Robert SCHUMANN (1810-1856)
String Quartets Op.41
Quartet No.1 [24:29]
Quartet No.2 [20:56]
Quartet No.3 [28:31]
Doric String Quartet
recorded Potton Hall 9-11 February 2011 stereo DDD
Chandos CHAN 10692 [74:15]
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After a very impressive disc of Walton, the Doric Quartet have now moved into the core repertoire, with an equally assured reading of Schumann's Op.41 set. Everything comes together on this disc. The ensemble of the quartet is beyond reproach, the sensitivity of the playing makes every phrase seductive, and the quality of the audio recording is up to the high standards that we have come to expect from Chandos.
Given the number of recordings that already exist of these works, it is to the Doric Quartet's credit that they are able to do something new and individual with them. Attention to detail is the basis of their approach. They are also careful to keep an eye on the bigger picture, although the structure of these works is fairly conventional, so there isn't much new to say about the way that they progress and cohere. And the details, which are picked out as much by the high quality audio as by the playing, are presented as ingredients in the emotive structure of the works. Schumann has a natural gift for scoring for string quartet, but the interplay between the individual instruments is always put to resolutely expressive purposes. The stereo array of the recording really separates out the players, and it is as if the listener is sitting in among them. That makes the bouncing around of musical ideas within the ensemble all the more fascinating.
The atmosphere of each of the movements is beautifully rendered. Quartet no.1, by the far the finest of the three, is made all the more symphonic through the contrast between the serene third movement and the energised fourth. And again in this finale, indeed all three finales, the energy of the music seems all the more vital for being passed around the players to the left and right of the listener. The audio quality is so good that you can hear which of the players is leading the ensemble at any given point, and Schumann's regular inversion of the textures to give the viola or cello the melody means that the music is not always led from the top.
The quartet's adherence to Schumann's tempo and dynamic markings is laudable, although some might feel it tends towards pedantry. This is mainly an issue in outer movements, where Schumann often sets up a catchy, propulsive rhythm, but then opposes that momentum with rubato markings or sudden dynamic contrasts. It is a tricky circle for any players to square, and the Doric Quartet are, I think, right to present the dichotomy to their listeners rather than just pushing through.
To me, this is close to ideal Schumann interpretation, and it augers well for the future recording career of the Doric Quartet, especially as Chandos now seem confident to let them loose on the core repertoire. I just wonder if they are going to get labelled as 'intellectual' players, in the way that Brendel was. Again, whatever is said about Brendel's 'thoughtful' interpretations, I really struggle to see that as a problem. In fact I think it is the very quality that distinguished him from most other pianists of his generation. But many others disagree, and they are probably the listeners who are going to have problems with this considered and elegant Schumann disc. The answer, I suspect, is to head straight for the repertoire in which profoundly thoughtful interpretation is an undisputed virtue – the late Beethoven quartets. The Dorics will have to get round to them one day, and as far as I'm concerned the sooner the better.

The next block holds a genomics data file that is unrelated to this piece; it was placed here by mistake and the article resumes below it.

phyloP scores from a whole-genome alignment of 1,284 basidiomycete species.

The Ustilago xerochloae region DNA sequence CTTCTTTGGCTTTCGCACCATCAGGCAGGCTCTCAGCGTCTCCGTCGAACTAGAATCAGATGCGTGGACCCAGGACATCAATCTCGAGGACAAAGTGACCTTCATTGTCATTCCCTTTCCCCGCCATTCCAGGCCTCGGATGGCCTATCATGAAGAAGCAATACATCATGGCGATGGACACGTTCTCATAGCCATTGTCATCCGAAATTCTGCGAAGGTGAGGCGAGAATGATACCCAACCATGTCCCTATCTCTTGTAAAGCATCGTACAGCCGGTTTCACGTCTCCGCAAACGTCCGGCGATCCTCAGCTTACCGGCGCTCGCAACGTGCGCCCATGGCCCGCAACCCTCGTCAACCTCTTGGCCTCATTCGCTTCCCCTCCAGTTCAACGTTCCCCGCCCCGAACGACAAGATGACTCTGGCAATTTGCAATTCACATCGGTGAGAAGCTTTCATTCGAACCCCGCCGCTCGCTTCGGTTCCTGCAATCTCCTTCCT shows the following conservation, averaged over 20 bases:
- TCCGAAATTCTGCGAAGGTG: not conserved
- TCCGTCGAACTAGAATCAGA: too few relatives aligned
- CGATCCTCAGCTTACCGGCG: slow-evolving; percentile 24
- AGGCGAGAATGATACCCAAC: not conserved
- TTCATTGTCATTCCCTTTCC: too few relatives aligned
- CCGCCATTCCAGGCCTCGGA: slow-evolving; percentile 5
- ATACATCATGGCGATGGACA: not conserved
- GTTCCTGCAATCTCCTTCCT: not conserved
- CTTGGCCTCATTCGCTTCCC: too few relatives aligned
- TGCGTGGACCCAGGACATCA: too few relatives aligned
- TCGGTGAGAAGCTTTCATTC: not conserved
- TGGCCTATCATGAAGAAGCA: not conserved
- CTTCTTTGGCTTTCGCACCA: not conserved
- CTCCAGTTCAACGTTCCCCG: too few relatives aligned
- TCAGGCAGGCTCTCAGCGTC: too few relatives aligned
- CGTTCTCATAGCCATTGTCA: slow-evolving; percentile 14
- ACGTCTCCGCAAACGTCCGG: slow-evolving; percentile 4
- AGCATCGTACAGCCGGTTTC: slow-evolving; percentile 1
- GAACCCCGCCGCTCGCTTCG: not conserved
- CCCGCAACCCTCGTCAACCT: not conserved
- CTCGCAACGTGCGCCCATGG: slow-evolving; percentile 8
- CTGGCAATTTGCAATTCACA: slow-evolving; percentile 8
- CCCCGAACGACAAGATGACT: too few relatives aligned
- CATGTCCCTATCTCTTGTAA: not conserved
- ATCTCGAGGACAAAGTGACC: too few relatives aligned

This review first appeared at MusicWeb International:

Friday, 11 November 2011

Bach Well Tempered Steinway Findlay Cockrell

The Well Tempered Clavier (Book 1 Preludes)
Two Part Inventions (selections)
Four Duets
Ricercar a Tre (The Musical Offering No.1)
Findlay Cockrell – piano
Findlay Recordings FC-02
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Findlay Cockrell offers familiar favourites but with a twist on this fascinating Bach recording. He is one of many Bach interpreters to mix the modern with the historically informed, but his configuration of those two poles is probably unique. The piano he plays is a modernish (1916) Steinway concert grand. There is plenty of debate about what sort of keyboard instruments Bach would have known, but he certainly would not have been familiar with anything like this.
However, Cockrell opts for so-called 'well temperament' in the tuning of the instrument. The history of keyboard tuning is a long and convoluted one, usually best left to the specialists, but is of relevance here. Bach's aim in writing the Well Tempered Clavier was to demonstrate the flexibility of the new tuning system, which for the first time allowed music to be performed in every major and minor key. But this has led to a misunderstanding that the tuning system he was using was exactly the same as the equal temperament of today. It wasn't, it was a little less equal and favoured the key signatures with more white notes than those with more black notes. Cockrell uses the temperament that Bach's instrument (which was probably a harpsichord) was tuned to.
This gives the sequence an interesting narrative, but in a sense it is the reverse of what Bach had in mind. The composer starts out in C major, on just the white notes, then gradually moves towards the predominantly black notes keys. For Bach, this was a progression into more and more daring territory, and perhaps it is for Cockrell too. For modern listeners the effect is to move further and further from familiar tunings: the C major prelude sounds as you'd expect, but by the time we get to the B major, things are starting to get strange.